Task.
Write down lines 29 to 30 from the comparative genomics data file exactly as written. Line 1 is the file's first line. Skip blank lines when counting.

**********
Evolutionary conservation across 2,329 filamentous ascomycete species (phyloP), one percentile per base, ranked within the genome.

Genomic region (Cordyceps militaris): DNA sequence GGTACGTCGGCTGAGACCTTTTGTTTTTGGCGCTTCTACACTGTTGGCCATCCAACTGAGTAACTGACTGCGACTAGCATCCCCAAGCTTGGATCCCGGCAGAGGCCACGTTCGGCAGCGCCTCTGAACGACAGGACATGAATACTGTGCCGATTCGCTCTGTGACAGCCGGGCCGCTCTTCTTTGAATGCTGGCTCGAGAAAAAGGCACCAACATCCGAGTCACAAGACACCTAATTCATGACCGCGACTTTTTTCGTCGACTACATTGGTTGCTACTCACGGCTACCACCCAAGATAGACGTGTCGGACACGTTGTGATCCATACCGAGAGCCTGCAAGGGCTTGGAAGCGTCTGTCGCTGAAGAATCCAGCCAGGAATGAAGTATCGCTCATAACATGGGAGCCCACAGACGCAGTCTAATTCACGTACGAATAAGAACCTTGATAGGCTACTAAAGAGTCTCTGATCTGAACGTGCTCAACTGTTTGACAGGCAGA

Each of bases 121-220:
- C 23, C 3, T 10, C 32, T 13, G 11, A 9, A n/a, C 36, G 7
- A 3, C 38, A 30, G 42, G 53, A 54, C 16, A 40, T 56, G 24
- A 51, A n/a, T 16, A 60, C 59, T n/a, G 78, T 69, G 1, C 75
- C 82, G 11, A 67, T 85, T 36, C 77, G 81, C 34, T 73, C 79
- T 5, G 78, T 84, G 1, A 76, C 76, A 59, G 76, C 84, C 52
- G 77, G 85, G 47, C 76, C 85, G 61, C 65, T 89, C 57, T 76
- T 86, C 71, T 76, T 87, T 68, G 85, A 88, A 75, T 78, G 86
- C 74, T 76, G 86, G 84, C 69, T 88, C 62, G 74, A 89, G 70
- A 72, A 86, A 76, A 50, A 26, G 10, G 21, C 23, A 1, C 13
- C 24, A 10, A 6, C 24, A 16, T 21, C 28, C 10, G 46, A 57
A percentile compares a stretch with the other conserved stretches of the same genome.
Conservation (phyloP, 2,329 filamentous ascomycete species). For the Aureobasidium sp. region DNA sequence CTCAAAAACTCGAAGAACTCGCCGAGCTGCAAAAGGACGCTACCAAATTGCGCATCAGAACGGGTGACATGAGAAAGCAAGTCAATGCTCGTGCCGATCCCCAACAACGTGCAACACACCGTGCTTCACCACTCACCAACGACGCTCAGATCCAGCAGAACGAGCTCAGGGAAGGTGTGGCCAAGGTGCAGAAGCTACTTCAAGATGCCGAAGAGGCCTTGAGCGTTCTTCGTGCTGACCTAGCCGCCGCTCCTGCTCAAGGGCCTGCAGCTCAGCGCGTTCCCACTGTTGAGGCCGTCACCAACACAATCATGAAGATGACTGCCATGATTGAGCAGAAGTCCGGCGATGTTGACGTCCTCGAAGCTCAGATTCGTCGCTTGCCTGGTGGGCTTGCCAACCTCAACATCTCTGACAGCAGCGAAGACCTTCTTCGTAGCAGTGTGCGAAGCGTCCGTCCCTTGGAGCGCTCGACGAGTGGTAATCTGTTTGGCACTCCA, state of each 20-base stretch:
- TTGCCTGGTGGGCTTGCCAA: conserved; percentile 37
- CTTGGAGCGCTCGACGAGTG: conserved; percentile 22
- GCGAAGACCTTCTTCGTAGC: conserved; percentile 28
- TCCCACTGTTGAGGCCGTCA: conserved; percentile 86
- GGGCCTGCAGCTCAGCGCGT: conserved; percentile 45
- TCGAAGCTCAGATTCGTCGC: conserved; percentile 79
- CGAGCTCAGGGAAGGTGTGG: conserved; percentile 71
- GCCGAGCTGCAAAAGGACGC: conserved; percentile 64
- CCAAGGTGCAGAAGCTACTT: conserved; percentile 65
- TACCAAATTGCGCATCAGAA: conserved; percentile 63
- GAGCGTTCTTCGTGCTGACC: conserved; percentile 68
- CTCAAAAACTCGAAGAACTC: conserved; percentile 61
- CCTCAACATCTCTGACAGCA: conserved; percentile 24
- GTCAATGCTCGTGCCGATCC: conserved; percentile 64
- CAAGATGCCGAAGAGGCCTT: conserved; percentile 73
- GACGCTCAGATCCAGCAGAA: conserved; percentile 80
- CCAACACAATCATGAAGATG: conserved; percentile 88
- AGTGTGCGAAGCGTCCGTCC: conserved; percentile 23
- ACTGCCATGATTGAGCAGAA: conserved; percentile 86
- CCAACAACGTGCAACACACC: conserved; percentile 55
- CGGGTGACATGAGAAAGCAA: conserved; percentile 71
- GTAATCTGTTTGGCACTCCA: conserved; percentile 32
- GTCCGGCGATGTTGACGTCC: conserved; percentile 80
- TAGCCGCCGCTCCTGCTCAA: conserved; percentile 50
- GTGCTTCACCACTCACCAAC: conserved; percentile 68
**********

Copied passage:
- GTCAATGCTCGTGCCGATCC: conserved; percentile 64
- CAAGATGCCGAAGAGGCCTT: conserved; percentile 73